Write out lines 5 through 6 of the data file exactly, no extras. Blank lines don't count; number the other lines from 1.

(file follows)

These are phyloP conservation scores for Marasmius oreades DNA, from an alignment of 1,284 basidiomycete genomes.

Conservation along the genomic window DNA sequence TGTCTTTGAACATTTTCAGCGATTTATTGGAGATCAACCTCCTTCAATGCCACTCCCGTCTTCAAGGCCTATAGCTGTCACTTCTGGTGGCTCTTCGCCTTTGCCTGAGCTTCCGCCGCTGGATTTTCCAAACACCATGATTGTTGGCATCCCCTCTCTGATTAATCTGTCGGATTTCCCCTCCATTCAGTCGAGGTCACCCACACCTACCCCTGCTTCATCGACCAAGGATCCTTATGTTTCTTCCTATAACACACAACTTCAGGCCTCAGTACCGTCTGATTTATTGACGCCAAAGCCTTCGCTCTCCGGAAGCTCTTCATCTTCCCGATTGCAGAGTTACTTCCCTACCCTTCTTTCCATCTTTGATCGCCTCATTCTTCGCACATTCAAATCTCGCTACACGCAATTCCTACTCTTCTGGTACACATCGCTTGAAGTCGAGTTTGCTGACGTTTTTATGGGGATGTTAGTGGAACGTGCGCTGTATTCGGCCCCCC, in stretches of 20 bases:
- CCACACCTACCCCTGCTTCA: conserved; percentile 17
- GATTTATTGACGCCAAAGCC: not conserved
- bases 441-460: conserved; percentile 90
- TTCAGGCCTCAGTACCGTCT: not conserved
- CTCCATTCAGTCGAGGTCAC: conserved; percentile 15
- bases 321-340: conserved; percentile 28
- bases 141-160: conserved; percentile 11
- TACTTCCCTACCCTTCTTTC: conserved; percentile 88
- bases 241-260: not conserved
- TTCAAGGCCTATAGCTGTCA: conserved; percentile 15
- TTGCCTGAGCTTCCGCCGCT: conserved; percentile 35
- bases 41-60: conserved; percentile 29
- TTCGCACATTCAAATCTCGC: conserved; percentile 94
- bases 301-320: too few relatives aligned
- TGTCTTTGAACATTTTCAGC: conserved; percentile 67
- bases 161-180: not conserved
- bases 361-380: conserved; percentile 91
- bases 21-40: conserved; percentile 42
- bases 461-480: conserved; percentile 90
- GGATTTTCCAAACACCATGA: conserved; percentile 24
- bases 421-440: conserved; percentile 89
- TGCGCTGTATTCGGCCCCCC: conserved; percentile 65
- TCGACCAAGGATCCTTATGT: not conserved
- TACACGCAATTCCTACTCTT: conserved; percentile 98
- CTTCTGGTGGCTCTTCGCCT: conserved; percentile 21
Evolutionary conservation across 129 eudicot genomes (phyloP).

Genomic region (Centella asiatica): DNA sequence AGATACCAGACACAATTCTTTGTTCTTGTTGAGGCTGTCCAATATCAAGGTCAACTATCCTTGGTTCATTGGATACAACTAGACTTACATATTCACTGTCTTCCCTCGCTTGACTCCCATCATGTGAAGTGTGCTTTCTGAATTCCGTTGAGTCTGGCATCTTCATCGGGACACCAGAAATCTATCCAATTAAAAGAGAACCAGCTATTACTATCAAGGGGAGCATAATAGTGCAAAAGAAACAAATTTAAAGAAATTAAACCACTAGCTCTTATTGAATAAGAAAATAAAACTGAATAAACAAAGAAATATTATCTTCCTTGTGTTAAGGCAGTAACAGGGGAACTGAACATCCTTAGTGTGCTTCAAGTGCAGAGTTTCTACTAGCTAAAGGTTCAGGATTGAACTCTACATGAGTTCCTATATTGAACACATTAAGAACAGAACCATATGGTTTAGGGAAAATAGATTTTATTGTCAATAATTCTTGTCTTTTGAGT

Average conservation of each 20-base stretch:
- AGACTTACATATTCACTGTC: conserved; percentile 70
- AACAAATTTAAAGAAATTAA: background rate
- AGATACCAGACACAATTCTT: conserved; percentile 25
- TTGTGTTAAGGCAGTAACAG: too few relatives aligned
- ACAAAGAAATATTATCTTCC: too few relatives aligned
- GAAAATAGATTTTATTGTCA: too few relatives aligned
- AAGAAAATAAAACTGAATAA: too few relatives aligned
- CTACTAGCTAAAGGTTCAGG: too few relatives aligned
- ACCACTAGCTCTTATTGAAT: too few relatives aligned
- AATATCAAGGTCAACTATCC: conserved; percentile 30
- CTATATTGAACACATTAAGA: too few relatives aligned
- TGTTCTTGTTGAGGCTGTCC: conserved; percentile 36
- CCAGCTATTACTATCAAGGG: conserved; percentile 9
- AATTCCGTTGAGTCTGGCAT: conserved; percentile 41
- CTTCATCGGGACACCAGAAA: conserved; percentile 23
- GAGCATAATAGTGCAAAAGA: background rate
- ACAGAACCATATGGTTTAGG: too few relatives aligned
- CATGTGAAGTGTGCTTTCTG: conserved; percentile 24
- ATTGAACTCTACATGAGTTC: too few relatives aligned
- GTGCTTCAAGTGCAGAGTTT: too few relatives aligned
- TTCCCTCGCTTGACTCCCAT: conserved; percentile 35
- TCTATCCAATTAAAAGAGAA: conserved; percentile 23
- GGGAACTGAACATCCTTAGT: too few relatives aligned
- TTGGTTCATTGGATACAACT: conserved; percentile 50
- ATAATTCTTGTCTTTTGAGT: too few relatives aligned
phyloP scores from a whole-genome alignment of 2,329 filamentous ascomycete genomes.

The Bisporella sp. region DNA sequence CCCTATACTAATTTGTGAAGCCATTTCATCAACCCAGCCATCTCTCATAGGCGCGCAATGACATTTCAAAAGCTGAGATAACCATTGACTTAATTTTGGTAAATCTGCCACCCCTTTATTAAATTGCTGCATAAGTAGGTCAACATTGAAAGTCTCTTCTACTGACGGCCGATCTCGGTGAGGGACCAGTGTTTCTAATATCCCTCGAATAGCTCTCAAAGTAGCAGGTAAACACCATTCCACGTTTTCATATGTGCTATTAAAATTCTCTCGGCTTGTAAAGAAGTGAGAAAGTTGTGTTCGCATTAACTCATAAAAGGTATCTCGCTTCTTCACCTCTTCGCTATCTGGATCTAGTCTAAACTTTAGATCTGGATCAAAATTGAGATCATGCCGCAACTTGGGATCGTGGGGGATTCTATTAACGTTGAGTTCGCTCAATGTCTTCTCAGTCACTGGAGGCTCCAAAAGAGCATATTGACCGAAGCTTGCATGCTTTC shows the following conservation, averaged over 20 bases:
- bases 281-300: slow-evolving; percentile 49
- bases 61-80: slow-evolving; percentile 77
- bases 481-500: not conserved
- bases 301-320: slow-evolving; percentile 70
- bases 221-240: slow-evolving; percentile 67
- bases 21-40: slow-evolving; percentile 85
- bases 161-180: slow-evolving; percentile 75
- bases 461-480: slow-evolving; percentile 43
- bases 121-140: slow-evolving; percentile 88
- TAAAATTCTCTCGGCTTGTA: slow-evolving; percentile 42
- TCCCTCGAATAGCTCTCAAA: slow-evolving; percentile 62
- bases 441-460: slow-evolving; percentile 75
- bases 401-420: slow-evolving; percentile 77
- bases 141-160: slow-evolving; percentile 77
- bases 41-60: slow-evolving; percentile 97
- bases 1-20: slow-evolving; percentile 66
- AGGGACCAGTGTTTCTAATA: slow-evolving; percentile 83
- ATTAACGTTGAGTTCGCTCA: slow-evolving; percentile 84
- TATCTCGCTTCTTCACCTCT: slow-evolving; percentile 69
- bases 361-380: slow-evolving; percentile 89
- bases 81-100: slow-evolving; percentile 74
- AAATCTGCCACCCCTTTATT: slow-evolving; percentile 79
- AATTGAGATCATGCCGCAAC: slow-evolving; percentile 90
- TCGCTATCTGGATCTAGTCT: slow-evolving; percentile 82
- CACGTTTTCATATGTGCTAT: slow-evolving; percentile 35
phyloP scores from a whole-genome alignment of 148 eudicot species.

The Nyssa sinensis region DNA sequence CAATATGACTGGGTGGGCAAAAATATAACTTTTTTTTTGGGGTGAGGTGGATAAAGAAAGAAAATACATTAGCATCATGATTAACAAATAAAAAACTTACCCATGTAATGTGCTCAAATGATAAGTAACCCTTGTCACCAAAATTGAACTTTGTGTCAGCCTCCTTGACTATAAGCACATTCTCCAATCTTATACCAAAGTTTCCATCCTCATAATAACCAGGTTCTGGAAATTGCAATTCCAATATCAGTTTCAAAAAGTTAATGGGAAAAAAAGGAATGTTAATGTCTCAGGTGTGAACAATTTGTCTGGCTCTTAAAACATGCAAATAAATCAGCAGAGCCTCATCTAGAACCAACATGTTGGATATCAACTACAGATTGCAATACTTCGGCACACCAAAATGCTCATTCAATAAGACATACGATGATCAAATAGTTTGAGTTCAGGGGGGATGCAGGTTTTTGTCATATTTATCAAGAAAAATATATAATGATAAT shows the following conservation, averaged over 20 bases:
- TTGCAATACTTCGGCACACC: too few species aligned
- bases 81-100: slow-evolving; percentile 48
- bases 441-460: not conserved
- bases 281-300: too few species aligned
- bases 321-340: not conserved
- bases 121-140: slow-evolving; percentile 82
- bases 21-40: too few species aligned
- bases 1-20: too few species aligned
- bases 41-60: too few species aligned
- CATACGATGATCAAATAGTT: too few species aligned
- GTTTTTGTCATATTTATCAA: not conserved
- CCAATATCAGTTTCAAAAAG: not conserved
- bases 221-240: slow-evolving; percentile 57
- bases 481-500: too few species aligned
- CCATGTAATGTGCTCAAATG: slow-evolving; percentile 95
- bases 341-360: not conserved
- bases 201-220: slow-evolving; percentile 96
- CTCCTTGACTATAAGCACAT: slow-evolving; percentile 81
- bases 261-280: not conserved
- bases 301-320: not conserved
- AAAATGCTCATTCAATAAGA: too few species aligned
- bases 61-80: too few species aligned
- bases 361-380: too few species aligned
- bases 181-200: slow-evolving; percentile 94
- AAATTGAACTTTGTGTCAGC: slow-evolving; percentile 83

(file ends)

- bases 441-460: conserved; percentile 90
- TTCAGGCCTCAGTACCGTCT: not conserved